Language Applied to Animals…

– – I most resent the word “varmint” when applied to foxes and other animals; it’s degrading and disrespectful, and dates back to a time when animals were treated unkindly as little better than things; sadly, some still hold this viewpoint.  Language is a curious and powerful thing, and the label that we apply to a living creature shapes how it is permissible to treat them.  As a tool of classification, language then also becomes a device of control.

Researchers from the Oxford Center for Animal Ethics along with the University of Illinois and Penn State University suggests that using such words as “varmints,” “critters,” and “beasts” to describe animals degrades the relationship that can exist between them and humans by contributing to a mindset of animals being trivial, unfeeling, and inconsequential.   Instead, a language should be cultivated that shows mutually respectful relationships between humans and the animals which live among them.  I’m fully on board with all of this…

…where we separate the sheep from the goats (so to speak) is in the beliefs of some animal rights academics that pets should be renamed “companions,” and that rats are just “free-living;”  pigeons are simply “free-roaming.”   While I do consider my co-habiting animals as companions, this is my personal choice, and I happen to be an animal myself (this is not necessarily a bad thing)!  When political correctness kicks in, however, it’s often time to take a holiday before things get silly and I’m expected to garb my animal companions in clothing, which they would hate anyways.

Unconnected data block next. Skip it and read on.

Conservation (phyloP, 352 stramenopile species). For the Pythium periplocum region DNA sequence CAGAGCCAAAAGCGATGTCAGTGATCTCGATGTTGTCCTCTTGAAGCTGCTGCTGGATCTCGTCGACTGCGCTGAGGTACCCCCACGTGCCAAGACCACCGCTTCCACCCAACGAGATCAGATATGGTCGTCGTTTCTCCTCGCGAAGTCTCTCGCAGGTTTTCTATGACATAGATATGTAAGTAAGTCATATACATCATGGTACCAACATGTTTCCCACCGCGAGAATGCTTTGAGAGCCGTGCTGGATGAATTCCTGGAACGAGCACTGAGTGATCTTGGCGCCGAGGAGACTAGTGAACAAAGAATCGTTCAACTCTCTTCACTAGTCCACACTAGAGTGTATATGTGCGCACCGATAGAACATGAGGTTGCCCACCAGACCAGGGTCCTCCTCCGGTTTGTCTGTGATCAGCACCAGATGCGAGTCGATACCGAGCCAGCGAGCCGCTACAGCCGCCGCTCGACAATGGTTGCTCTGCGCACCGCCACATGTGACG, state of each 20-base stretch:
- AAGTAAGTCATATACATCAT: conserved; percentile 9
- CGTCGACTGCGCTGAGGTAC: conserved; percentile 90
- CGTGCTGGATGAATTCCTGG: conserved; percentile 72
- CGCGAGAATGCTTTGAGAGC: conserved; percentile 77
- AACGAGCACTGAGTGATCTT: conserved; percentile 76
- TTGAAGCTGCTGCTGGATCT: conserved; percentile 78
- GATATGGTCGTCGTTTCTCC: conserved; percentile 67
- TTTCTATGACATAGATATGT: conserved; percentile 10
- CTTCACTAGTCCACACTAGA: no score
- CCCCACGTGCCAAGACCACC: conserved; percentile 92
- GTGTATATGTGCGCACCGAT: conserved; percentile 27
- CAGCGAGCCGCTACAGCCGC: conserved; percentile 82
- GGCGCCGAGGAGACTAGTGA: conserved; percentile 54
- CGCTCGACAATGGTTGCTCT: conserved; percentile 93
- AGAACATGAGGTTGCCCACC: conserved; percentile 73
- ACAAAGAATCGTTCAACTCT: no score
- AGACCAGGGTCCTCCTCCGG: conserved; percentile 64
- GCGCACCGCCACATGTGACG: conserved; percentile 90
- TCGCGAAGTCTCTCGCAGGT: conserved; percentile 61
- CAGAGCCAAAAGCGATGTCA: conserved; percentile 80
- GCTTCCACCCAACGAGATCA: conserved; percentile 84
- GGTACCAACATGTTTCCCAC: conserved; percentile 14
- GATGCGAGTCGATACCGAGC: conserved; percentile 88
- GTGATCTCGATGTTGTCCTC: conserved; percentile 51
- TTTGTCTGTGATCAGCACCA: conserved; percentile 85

What can perhaps be taken away from all of this is the thought that words are powerful, not because an animal understands the nuances of language or cares what you call them but because words can influence how your mind works, with language choice subsequently affecting human behavior towards animals as well as countless other things.  If you doubt this, consider that psycholinguistics has been at the core of every successful political campaign for the last number of decades, with labels determining perceptions and serving as a substitute for independent critical thought for many…

Explore posts in the same categories: animal rights, animals, controversial, furry causes, psychology, science

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2 Comments on “Language Applied to Animals…”

  1. carycomic Says:

    I know what you mean by “getting silly.” The most classic case I can remember is the one cited by Johnny Carson back at the height of the Feminist Revolution. Some Rhode Island town council had apparently been seriously considering changing the designation of certain sewer coverings to…


    Needless to say, that measure was defeated.


    • vulpesffb Says:

      They can call me anything they want, as long as it’s not “late for dinner” or “early in the morning…”


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